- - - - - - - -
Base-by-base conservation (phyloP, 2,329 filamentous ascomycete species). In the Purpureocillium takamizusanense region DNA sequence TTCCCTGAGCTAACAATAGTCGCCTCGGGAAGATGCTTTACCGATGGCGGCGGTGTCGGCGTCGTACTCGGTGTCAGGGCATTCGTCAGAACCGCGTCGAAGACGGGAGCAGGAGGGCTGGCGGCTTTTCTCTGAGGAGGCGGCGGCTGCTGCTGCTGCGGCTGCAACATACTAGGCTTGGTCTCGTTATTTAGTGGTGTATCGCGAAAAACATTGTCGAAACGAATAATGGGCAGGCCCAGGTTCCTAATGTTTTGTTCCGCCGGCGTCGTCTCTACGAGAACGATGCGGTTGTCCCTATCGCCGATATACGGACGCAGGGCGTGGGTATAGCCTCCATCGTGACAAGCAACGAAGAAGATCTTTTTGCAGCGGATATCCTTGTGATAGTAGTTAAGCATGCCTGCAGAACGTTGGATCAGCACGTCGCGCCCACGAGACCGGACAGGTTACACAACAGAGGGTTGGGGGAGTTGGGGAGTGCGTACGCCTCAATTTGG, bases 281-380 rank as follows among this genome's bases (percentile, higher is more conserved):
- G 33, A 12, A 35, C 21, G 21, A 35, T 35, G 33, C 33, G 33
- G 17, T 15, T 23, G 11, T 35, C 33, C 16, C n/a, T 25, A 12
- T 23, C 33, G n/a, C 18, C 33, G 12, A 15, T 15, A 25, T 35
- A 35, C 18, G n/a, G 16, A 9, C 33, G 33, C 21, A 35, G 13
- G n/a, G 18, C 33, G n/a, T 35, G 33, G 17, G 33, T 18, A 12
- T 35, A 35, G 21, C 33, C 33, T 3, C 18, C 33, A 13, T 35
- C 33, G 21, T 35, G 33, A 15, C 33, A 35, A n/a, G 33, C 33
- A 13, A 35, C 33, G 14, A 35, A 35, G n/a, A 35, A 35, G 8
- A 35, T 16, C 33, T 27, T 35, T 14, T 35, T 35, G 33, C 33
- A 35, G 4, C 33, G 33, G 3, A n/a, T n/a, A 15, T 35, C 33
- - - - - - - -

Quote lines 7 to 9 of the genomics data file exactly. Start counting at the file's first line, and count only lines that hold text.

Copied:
- T 35, A 35, G 21, C 33, C 33, T 3, C 18, C 33, A 13, T 35
- C 33, G 21, T 35, G 33, A 15, C 33, A 35, A n/a, G 33, C 33
- A 13, A 35, C 33, G 14, A 35, A 35, G n/a, A 35, A 35, G 8